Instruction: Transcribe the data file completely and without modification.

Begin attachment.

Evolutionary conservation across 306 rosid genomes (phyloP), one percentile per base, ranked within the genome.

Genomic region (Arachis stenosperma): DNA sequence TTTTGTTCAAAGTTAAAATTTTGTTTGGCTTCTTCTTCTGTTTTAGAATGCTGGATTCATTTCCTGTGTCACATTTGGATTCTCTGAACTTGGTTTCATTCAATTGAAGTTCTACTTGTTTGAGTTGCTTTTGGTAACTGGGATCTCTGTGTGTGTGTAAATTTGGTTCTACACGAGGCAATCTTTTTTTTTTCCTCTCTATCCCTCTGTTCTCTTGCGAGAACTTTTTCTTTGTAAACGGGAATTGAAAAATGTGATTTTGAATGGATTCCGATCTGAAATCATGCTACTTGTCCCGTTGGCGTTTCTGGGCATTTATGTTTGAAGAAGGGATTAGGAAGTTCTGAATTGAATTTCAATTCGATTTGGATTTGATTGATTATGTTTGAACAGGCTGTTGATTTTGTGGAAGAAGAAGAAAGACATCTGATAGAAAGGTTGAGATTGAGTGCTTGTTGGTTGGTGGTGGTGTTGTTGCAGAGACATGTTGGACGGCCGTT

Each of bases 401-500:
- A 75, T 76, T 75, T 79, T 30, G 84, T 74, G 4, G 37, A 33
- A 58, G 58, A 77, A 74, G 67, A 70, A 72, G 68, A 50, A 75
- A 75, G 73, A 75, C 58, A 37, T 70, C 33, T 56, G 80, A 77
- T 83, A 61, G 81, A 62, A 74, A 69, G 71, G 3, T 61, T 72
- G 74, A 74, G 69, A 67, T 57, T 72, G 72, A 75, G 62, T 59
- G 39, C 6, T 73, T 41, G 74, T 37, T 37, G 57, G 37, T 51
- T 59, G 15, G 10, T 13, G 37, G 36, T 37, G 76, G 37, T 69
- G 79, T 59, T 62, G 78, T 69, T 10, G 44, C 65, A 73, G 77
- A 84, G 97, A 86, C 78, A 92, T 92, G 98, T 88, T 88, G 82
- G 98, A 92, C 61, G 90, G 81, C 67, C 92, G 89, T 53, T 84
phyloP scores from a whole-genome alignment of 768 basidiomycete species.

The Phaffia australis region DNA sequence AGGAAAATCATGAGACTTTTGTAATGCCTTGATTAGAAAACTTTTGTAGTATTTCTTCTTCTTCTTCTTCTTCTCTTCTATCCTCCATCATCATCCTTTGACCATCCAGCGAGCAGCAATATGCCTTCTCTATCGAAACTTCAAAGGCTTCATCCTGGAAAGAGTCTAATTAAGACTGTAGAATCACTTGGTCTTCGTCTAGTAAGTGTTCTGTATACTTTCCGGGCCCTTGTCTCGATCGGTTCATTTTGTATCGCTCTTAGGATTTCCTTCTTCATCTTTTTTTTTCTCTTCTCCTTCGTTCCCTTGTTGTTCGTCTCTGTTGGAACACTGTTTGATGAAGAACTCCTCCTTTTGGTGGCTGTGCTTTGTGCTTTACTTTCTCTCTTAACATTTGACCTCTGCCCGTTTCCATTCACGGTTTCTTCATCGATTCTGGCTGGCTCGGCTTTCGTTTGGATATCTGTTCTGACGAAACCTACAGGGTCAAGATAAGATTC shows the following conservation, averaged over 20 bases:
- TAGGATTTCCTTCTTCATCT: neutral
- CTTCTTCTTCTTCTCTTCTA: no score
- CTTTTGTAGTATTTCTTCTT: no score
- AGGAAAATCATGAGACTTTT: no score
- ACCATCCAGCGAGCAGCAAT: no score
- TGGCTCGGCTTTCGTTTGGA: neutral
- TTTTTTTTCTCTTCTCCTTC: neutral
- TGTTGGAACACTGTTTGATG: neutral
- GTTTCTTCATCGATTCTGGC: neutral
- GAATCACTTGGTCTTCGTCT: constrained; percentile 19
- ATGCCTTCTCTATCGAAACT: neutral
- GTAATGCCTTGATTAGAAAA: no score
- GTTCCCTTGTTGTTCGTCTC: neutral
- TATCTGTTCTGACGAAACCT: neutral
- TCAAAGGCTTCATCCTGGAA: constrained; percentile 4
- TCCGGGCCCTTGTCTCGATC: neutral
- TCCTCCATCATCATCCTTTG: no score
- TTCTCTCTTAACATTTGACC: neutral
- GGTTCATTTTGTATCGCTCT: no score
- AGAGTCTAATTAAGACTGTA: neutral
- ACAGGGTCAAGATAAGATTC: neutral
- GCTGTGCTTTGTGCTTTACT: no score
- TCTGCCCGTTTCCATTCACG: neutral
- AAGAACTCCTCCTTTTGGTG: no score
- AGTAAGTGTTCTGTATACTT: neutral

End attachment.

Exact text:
Evolutionary conservation across 306 rosid genomes (phyloP), one percentile per base, ranked within the genome.

Genomic region (Arachis stenosperma): DNA sequence TTTTGTTCAAAGTTAAAATTTTGTTTGGCTTCTTCTTCTGTTTTAGAATGCTGGATTCATTTCCTGTGTCACATTTGGATTCTCTGAACTTGGTTTCATTCAATTGAAGTTCTACTTGTTTGAGTTGCTTTTGGTAACTGGGATCTCTGTGTGTGTGTAAATTTGGTTCTACACGAGGCAATCTTTTTTTTTTCCTCTCTATCCCTCTGTTCTCTTGCGAGAACTTTTTCTTTGTAAACGGGAATTGAAAAATGTGATTTTGAATGGATTCCGATCTGAAATCATGCTACTTGTCCCGTTGGCGTTTCTGGGCATTTATGTTTGAAGAAGGGATTAGGAAGTTCTGAATTGAATTTCAATTCGATTTGGATTTGATTGATTATGTTTGAACAGGCTGTTGATTTTGTGGAAGAAGAAGAAAGACATCTGATAGAAAGGTTGAGATTGAGTGCTTGTTGGTTGGTGGTGGTGTTGTTGCAGAGACATGTTGGACGGCCGTT

Each of bases 401-500:
- A 75, T 76, T 75, T 79, T 30, G 84, T 74, G 4, G 37, A 33
- A 58, G 58, A 77, A 74, G 67, A 70, A 72, G 68, A 50, A 75
- A 75, G 73, A 75, C 58, A 37, T 70, C 33, T 56, G 80, A 77
- T 83, A 61, G 81, A 62, A 74, A 69, G 71, G 3, T 61, T 72
- G 74, A 74, G 69, A 67, T 57, T 72, G 72, A 75, G 62, T 59
- G 39, C 6, T 73, T 41, G 74, T 37, T 37, G 57, G 37, T 51
- T 59, G 15, G 10, T 13, G 37, G 36, T 37, G 76, G 37, T 69
- G 79, T 59, T 62, G 78, T 69, T 10, G 44, C 65, A 73, G 77
- A 84, G 97, A 86, C 78, A 92, T 92, G 98, T 88, T 88, G 82
- G 98, A 92, C 61, G 90, G 81, C 67, C 92, G 89, T 53, T 84
phyloP scores from a whole-genome alignment of 768 basidiomycete species.

The Phaffia australis region DNA sequence AGGAAAATCATGAGACTTTTGTAATGCCTTGATTAGAAAACTTTTGTAGTATTTCTTCTTCTTCTTCTTCTTCTCTTCTATCCTCCATCATCATCCTTTGACCATCCAGCGAGCAGCAATATGCCTTCTCTATCGAAACTTCAAAGGCTTCATCCTGGAAAGAGTCTAATTAAGACTGTAGAATCACTTGGTCTTCGTCTAGTAAGTGTTCTGTATACTTTCCGGGCCCTTGTCTCGATCGGTTCATTTTGTATCGCTCTTAGGATTTCCTTCTTCATCTTTTTTTTTCTCTTCTCCTTCGTTCCCTTGTTGTTCGTCTCTGTTGGAACACTGTTTGATGAAGAACTCCTCCTTTTGGTGGCTGTGCTTTGTGCTTTACTTTCTCTCTTAACATTTGACCTCTGCCCGTTTCCATTCACGGTTTCTTCATCGATTCTGGCTGGCTCGGCTTTCGTTTGGATATCTGTTCTGACGAAACCTACAGGGTCAAGATAAGATTC shows the following conservation, averaged over 20 bases:
- TAGGATTTCCTTCTTCATCT: neutral
- CTTCTTCTTCTTCTCTTCTA: no score
- CTTTTGTAGTATTTCTTCTT: no score
- AGGAAAATCATGAGACTTTT: no score
- ACCATCCAGCGAGCAGCAAT: no score
- TGGCTCGGCTTTCGTTTGGA: neutral
- TTTTTTTTCTCTTCTCCTTC: neutral
- TGTTGGAACACTGTTTGATG: neutral
- GTTTCTTCATCGATTCTGGC: neutral
- GAATCACTTGGTCTTCGTCT: constrained; percentile 19
- ATGCCTTCTCTATCGAAACT: neutral
- GTAATGCCTTGATTAGAAAA: no score
- GTTCCCTTGTTGTTCGTCTC: neutral
- TATCTGTTCTGACGAAACCT: neutral
- TCAAAGGCTTCATCCTGGAA: constrained; percentile 4
- TCCGGGCCCTTGTCTCGATC: neutral
- TCCTCCATCATCATCCTTTG: no score
- TTCTCTCTTAACATTTGACC: neutral
- GGTTCATTTTGTATCGCTCT: no score
- AGAGTCTAATTAAGACTGTA: neutral
- ACAGGGTCAAGATAAGATTC: neutral
- GCTGTGCTTTGTGCTTTACT: no score
- TCTGCCCGTTTCCATTCACG: neutral
- AAGAACTCCTCCTTTTGGTG: no score
- AGTAAGTGTTCTGTATACTT: neutral